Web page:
DAVIE (CBSMiami) – Adios buckaroo.READ MORE: ‘Lived Her Life Fiercely’: Hundreds Gather At Miami Dade College For Wake Remembering Congresswoman Carrie Meek
A eight foot, 150 pound, Asian water monitor lizard that has been spotted several times in Davie neighborhood over the last couple of months has been captured.
Zack Lieberman, who lives in the neighborhood, said Florida Fish and Wildlife caught the big lizard on Tuesday about three miles from his home.
Last August, Lieberman‘s wife spotted the creature out the patio door of their home which is near the Pine Island Ridge Natural Area. He took a look at the giant lizard by the door and went around the house to shoo it away. But the reptile turned the tables on him and wouldn’t back down.READ MORE: Dolphins Hit Their Bye Week, And Some Aren't Eager To Stop
The lizard was an escaped pet, according to FWC and was returned to its owner. However, the owner was issued a criminal citation for the animal’s escape. While Florida residents don’t need a permit to possess a water monitor lizard as a personal pet, owners do need to meet caging requirements. An inspection was completed to ensure the owner has appropriate caging in place for the animal.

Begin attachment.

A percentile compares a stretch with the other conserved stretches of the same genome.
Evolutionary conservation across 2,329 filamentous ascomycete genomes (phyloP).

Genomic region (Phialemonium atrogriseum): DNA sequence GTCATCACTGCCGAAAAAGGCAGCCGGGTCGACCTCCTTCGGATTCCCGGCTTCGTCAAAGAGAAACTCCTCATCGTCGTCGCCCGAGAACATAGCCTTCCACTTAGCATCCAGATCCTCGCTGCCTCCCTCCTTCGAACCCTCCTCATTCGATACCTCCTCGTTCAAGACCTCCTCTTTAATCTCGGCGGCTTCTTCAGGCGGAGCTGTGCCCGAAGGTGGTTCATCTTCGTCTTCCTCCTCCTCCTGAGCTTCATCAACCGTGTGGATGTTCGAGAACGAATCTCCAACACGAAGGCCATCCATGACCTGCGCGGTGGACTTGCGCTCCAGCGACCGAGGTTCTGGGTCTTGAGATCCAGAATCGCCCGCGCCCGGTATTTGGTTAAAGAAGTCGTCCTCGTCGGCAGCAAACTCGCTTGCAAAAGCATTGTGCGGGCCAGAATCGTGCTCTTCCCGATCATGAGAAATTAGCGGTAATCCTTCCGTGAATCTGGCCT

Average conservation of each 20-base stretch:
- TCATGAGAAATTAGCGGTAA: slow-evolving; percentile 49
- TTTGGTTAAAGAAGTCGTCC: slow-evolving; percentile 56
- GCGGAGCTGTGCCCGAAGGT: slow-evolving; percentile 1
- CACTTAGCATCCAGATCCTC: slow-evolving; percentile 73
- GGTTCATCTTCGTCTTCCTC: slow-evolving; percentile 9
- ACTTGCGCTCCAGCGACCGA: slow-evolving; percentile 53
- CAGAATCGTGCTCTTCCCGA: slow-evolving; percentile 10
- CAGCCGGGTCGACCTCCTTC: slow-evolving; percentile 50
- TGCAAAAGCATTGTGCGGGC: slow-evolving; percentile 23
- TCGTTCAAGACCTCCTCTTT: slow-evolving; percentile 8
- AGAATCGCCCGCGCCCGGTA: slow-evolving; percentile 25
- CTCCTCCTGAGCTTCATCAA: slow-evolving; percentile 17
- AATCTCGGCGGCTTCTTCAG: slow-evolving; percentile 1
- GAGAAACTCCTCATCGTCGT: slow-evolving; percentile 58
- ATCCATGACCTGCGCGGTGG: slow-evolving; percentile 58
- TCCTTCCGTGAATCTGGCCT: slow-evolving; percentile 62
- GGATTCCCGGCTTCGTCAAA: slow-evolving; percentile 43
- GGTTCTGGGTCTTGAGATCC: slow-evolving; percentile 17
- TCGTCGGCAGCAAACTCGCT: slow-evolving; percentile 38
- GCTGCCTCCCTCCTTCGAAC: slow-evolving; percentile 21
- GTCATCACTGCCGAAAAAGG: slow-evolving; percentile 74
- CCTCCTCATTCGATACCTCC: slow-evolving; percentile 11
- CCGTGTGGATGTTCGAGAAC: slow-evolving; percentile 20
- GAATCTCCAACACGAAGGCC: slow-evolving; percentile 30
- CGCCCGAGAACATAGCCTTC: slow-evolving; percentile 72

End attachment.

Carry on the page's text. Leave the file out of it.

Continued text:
“In this instance, the pet owner came forward and provided us with tips about the animal’s behavior that ultimately helped our biologists capture it,” said Sarah Funck, FWC’s Nonnative Fish and Wildlife Program coordinator. “If you have information about a priority species, such as a monitor lizard or a python that is loose in the wild, it is critical you immediately relay this information to the FWC so we are able to respond as quickly as possible.”
Monitor lizards are known to be aggressive, have sharp teeth and claws, and could knock a small animal like a raccoon or cat or dog or other living things unconscious with its powerful tail and swallow them whole.
Wildlife officers have been trying to trap it for weeks but it wasn’t’ taking the bait.
Monitor lizards are capable of inflicting serious harm not only to animals and people but also to the ecology as they upset the natural scheme of things.MORE NEWS: South Florida Students Face Serious Charges, Lifelong Consequences For School Threats
Among their favorite treats are crocodile eggs. Crocodiles are a protected species.